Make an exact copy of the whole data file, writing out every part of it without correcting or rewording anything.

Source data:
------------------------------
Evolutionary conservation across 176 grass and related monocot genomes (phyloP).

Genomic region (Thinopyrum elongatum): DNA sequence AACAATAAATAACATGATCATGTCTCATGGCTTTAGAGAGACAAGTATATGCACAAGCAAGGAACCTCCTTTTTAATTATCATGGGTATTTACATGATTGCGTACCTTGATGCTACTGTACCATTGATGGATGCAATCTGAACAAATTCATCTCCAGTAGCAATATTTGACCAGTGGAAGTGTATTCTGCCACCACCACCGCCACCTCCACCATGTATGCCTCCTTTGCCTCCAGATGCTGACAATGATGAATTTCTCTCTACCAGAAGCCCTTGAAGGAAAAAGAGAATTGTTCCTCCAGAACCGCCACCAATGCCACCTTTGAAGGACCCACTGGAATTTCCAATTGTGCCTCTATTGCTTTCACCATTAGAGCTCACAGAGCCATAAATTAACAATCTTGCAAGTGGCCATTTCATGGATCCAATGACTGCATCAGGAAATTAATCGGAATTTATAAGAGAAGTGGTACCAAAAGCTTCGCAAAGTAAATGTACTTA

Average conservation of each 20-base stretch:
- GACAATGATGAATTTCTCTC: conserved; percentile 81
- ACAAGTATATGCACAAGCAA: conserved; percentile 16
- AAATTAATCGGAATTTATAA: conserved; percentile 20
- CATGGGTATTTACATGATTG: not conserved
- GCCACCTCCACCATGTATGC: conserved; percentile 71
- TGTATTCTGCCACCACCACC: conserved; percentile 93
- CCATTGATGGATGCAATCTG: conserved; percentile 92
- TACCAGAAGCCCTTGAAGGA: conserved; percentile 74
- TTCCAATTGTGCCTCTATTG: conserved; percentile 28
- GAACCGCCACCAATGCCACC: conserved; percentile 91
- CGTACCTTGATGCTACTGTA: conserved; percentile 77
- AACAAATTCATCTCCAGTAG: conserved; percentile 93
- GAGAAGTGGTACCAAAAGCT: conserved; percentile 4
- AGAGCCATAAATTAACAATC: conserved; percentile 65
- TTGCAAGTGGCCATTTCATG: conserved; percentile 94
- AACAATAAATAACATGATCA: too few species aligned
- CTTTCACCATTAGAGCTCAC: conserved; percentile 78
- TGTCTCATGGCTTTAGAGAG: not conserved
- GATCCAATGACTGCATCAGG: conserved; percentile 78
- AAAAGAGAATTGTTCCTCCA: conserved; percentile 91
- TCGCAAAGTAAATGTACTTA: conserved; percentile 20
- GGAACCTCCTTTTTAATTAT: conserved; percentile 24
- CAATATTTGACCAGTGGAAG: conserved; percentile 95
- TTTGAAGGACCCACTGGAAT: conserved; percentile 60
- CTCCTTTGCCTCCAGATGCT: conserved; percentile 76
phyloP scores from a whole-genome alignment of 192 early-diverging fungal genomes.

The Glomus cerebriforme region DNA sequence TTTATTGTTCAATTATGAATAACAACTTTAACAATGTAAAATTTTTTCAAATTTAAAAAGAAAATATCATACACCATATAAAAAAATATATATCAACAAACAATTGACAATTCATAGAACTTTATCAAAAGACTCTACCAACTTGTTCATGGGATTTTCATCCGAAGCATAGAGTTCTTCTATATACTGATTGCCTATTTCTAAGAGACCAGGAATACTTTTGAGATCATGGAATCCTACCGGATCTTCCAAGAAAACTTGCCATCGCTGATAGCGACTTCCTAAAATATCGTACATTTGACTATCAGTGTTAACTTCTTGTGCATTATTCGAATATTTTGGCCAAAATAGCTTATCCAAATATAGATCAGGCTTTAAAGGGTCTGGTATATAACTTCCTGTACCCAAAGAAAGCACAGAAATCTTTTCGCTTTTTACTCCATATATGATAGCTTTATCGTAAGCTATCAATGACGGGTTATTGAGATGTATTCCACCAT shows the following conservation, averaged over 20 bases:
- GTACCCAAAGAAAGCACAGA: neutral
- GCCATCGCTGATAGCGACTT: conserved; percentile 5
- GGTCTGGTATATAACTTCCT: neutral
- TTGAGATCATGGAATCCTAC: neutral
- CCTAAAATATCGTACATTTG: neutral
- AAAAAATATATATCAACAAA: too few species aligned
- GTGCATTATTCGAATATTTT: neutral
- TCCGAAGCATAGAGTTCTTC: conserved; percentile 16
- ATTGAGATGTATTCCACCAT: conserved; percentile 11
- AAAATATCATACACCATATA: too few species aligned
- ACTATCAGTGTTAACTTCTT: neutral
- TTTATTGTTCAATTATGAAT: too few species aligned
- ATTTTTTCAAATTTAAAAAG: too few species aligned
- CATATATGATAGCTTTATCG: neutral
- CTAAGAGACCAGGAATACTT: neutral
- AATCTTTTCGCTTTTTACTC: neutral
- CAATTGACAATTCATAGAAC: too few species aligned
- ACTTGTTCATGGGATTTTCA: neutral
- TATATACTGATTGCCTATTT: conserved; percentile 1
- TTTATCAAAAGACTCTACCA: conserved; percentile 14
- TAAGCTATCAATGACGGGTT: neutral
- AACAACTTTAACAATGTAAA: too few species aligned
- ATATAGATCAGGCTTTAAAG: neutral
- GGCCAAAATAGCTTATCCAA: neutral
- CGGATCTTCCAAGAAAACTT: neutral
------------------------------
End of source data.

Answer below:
Evolutionary conservation across 176 grass and related monocot genomes (phyloP).

Genomic region (Thinopyrum elongatum): DNA sequence AACAATAAATAACATGATCATGTCTCATGGCTTTAGAGAGACAAGTATATGCACAAGCAAGGAACCTCCTTTTTAATTATCATGGGTATTTACATGATTGCGTACCTTGATGCTACTGTACCATTGATGGATGCAATCTGAACAAATTCATCTCCAGTAGCAATATTTGACCAGTGGAAGTGTATTCTGCCACCACCACCGCCACCTCCACCATGTATGCCTCCTTTGCCTCCAGATGCTGACAATGATGAATTTCTCTCTACCAGAAGCCCTTGAAGGAAAAAGAGAATTGTTCCTCCAGAACCGCCACCAATGCCACCTTTGAAGGACCCACTGGAATTTCCAATTGTGCCTCTATTGCTTTCACCATTAGAGCTCACAGAGCCATAAATTAACAATCTTGCAAGTGGCCATTTCATGGATCCAATGACTGCATCAGGAAATTAATCGGAATTTATAAGAGAAGTGGTACCAAAAGCTTCGCAAAGTAAATGTACTTA

Average conservation of each 20-base stretch:
- GACAATGATGAATTTCTCTC: conserved; percentile 81
- ACAAGTATATGCACAAGCAA: conserved; percentile 16
- AAATTAATCGGAATTTATAA: conserved; percentile 20
- CATGGGTATTTACATGATTG: not conserved
- GCCACCTCCACCATGTATGC: conserved; percentile 71
- TGTATTCTGCCACCACCACC: conserved; percentile 93
- CCATTGATGGATGCAATCTG: conserved; percentile 92
- TACCAGAAGCCCTTGAAGGA: conserved; percentile 74
- TTCCAATTGTGCCTCTATTG: conserved; percentile 28
- GAACCGCCACCAATGCCACC: conserved; percentile 91
- CGTACCTTGATGCTACTGTA: conserved; percentile 77
- AACAAATTCATCTCCAGTAG: conserved; percentile 93
- GAGAAGTGGTACCAAAAGCT: conserved; percentile 4
- AGAGCCATAAATTAACAATC: conserved; percentile 65
- TTGCAAGTGGCCATTTCATG: conserved; percentile 94
- AACAATAAATAACATGATCA: too few species aligned
- CTTTCACCATTAGAGCTCAC: conserved; percentile 78
- TGTCTCATGGCTTTAGAGAG: not conserved
- GATCCAATGACTGCATCAGG: conserved; percentile 78
- AAAAGAGAATTGTTCCTCCA: conserved; percentile 91
- TCGCAAAGTAAATGTACTTA: conserved; percentile 20
- GGAACCTCCTTTTTAATTAT: conserved; percentile 24
- CAATATTTGACCAGTGGAAG: conserved; percentile 95
- TTTGAAGGACCCACTGGAAT: conserved; percentile 60
- CTCCTTTGCCTCCAGATGCT: conserved; percentile 76
phyloP scores from a whole-genome alignment of 192 early-diverging fungal genomes.

The Glomus cerebriforme region DNA sequence TTTATTGTTCAATTATGAATAACAACTTTAACAATGTAAAATTTTTTCAAATTTAAAAAGAAAATATCATACACCATATAAAAAAATATATATCAACAAACAATTGACAATTCATAGAACTTTATCAAAAGACTCTACCAACTTGTTCATGGGATTTTCATCCGAAGCATAGAGTTCTTCTATATACTGATTGCCTATTTCTAAGAGACCAGGAATACTTTTGAGATCATGGAATCCTACCGGATCTTCCAAGAAAACTTGCCATCGCTGATAGCGACTTCCTAAAATATCGTACATTTGACTATCAGTGTTAACTTCTTGTGCATTATTCGAATATTTTGGCCAAAATAGCTTATCCAAATATAGATCAGGCTTTAAAGGGTCTGGTATATAACTTCCTGTACCCAAAGAAAGCACAGAAATCTTTTCGCTTTTTACTCCATATATGATAGCTTTATCGTAAGCTATCAATGACGGGTTATTGAGATGTATTCCACCAT shows the following conservation, averaged over 20 bases:
- GTACCCAAAGAAAGCACAGA: neutral
- GCCATCGCTGATAGCGACTT: conserved; percentile 5
- GGTCTGGTATATAACTTCCT: neutral
- TTGAGATCATGGAATCCTAC: neutral
- CCTAAAATATCGTACATTTG: neutral
- AAAAAATATATATCAACAAA: too few species aligned
- GTGCATTATTCGAATATTTT: neutral
- TCCGAAGCATAGAGTTCTTC: conserved; percentile 16
- ATTGAGATGTATTCCACCAT: conserved; percentile 11
- AAAATATCATACACCATATA: too few species aligned
- ACTATCAGTGTTAACTTCTT: neutral
- TTTATTGTTCAATTATGAAT: too few species aligned
- ATTTTTTCAAATTTAAAAAG: too few species aligned
- CATATATGATAGCTTTATCG: neutral
- CTAAGAGACCAGGAATACTT: neutral
- AATCTTTTCGCTTTTTACTC: neutral
- CAATTGACAATTCATAGAAC: too few species aligned
- ACTTGTTCATGGGATTTTCA: neutral
- TATATACTGATTGCCTATTT: conserved; percentile 1
- TTTATCAAAAGACTCTACCA: conserved; percentile 14
- TAAGCTATCAATGACGGGTT: neutral
- AACAACTTTAACAATGTAAA: too few species aligned
- ATATAGATCAGGCTTTAAAG: neutral
- GGCCAAAATAGCTTATCCAA: neutral
- CGGATCTTCCAAGAAAACTT: neutral